The company that pioneered the inflatable life raft, credited with saying the lives of thousands of airmen in World War II, and which further developed that system to save the lives of hundreds of fishermen since then, has come up with what may well be another breakthrough in safety at sea.
Earlier this year RFD Inflatables Ltd. of Survey, England, conducted sea trails of its new ship evacuation procedures in the ice-filled water of the Northumberland Strait, between the provinces of New Brunswick and Prince Edward Island, Canada.
The procedure is to be used on a new CN Marine ferry, the Straitway, now under construction and scheduled to ply the strait's nine-mile crossing this fall. It will be the first time the evacuation system will be used in North America.Three English Channel ships are in the process of being equipped with RFD system.
The Straitway requires safety equipment to evacuate up to 1,000 people in case of emergency. The RFD system comprises the use of a 90-foot chute, a raftlike platform, and totally covered life rafts. Four of these systems can evacuate the Straitway in 35 minutes, according to RFD spokesmen.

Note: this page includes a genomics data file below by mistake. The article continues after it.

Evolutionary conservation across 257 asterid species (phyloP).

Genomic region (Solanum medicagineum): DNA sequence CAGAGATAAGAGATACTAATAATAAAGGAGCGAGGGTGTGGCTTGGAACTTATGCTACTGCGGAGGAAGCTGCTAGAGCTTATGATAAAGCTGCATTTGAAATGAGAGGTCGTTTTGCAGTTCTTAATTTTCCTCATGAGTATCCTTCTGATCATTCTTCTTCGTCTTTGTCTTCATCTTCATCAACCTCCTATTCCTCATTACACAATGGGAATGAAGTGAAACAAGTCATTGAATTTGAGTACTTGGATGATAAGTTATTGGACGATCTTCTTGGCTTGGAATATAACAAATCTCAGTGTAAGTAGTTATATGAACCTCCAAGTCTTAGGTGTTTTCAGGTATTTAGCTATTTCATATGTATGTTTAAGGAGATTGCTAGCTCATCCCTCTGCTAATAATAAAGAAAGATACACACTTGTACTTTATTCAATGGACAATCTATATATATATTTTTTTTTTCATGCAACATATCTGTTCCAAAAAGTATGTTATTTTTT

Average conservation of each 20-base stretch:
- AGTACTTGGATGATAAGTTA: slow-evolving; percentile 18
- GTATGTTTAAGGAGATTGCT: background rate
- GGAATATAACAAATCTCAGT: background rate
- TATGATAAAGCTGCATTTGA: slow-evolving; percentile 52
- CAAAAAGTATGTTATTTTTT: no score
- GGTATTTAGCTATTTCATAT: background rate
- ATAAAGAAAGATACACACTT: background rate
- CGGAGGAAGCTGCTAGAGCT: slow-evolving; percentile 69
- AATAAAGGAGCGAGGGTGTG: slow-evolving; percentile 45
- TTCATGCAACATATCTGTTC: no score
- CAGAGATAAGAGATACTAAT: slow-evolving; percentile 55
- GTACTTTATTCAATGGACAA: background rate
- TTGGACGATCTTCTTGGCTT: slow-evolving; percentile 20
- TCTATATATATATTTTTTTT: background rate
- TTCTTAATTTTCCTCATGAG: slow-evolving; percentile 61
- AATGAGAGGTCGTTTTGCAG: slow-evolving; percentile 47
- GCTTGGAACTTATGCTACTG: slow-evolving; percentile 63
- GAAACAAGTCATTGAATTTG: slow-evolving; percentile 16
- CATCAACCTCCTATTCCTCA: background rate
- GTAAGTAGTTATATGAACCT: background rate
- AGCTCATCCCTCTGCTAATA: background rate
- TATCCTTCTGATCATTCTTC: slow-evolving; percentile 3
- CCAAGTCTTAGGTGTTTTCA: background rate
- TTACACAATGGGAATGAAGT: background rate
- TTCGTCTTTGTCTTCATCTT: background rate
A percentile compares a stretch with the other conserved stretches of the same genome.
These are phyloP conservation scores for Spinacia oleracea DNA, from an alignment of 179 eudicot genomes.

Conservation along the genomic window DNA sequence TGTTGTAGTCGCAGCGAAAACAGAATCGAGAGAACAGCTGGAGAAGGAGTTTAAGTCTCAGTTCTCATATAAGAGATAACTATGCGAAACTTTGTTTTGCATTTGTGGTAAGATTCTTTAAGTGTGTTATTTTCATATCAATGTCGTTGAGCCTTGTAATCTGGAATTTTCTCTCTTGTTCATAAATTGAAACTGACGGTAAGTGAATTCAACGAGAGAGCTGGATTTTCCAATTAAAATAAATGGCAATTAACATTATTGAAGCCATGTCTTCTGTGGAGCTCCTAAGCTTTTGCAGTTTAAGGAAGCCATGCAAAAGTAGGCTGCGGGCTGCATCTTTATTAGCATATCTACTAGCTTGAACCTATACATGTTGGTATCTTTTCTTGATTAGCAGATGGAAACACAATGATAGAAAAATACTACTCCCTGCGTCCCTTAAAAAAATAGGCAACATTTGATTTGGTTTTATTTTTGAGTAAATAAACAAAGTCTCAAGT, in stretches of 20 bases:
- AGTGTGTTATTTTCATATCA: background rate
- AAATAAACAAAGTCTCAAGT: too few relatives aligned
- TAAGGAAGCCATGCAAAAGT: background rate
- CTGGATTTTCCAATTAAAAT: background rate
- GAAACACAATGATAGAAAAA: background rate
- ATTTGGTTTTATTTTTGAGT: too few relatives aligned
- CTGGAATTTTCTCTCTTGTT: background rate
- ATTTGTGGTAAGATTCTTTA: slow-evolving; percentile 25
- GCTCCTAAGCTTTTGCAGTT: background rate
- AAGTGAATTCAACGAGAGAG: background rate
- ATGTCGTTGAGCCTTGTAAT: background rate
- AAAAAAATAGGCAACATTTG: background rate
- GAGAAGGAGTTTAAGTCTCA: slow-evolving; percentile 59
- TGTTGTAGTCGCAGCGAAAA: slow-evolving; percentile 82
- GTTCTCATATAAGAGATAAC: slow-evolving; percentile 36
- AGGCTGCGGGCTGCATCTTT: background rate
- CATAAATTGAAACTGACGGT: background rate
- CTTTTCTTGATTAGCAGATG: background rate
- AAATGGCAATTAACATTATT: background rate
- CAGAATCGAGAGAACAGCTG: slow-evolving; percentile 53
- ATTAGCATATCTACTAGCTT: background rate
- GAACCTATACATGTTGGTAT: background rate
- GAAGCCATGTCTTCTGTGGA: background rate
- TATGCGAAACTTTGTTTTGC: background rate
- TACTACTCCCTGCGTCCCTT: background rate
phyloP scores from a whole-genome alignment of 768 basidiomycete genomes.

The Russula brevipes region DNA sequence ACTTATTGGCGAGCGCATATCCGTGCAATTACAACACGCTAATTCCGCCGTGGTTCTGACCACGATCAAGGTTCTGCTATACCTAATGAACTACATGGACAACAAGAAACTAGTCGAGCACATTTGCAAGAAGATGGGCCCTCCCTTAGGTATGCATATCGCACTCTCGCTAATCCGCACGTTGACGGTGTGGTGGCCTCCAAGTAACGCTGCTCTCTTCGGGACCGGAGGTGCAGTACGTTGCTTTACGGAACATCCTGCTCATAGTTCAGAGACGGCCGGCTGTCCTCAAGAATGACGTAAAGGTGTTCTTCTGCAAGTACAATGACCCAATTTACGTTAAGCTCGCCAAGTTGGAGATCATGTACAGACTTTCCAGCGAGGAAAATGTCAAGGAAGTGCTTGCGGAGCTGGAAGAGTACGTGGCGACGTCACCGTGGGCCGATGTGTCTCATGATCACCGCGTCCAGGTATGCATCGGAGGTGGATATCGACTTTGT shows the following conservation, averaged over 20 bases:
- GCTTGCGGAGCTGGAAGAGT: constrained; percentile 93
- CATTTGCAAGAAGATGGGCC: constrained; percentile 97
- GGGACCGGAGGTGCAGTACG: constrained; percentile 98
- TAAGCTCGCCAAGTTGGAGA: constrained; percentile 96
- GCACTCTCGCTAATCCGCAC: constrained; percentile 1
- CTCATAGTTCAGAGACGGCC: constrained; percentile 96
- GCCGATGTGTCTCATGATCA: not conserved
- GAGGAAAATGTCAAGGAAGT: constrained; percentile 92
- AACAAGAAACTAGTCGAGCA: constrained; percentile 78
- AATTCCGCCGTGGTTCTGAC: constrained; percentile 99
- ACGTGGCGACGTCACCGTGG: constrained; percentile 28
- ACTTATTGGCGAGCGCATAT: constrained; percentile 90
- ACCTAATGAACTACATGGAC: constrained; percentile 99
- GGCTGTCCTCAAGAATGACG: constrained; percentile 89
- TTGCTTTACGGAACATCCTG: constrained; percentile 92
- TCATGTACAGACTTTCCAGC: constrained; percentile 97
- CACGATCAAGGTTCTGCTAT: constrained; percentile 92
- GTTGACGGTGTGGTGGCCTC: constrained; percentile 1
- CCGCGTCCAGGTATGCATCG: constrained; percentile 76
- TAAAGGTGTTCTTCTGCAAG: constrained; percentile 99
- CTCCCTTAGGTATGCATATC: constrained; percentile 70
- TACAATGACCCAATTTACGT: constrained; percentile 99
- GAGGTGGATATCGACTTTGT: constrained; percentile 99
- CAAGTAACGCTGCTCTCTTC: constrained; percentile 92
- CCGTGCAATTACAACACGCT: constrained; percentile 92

Deceptively simple, it works this way. In the case of the Straitway, four emergency exits, similar to those used on aircraft, are placed on the upper dec. In an emergency the exits are opened and automatically trigger both the inflation of the double chute and the release of white plastic pods, each of which contains two, 42-person inflatable life rats. The chutes and rats are inflated and in place in a mater of 18 seconds by crew members, who have taken the initial 9-second slide when the chute is inflated.
Passengers slide down on a special nylon net material, which reduces friction and heat, to a plastic bubble-lined platform with ballonlike enclosures, where they are helped by the specially trained crew into the covered life rafts.
These rafts, which look like monstrous orange-topped pies, can be sealed off from the elements by closing the four oval entrances, thus making them secure against bad weather and heavy seas.
Canadian Coast Guard authorities who monitored the trials were enthusiastic about the system. And there were predictions from observers that once again RFD had pioneered yet another safety-at-sea success that could well make obsolete the traditional, and sometimes difficult to launch, lifeboat and and life-raft systems now in use.
The system for the Straitway is estimated to cost about $800,000 (Canadian).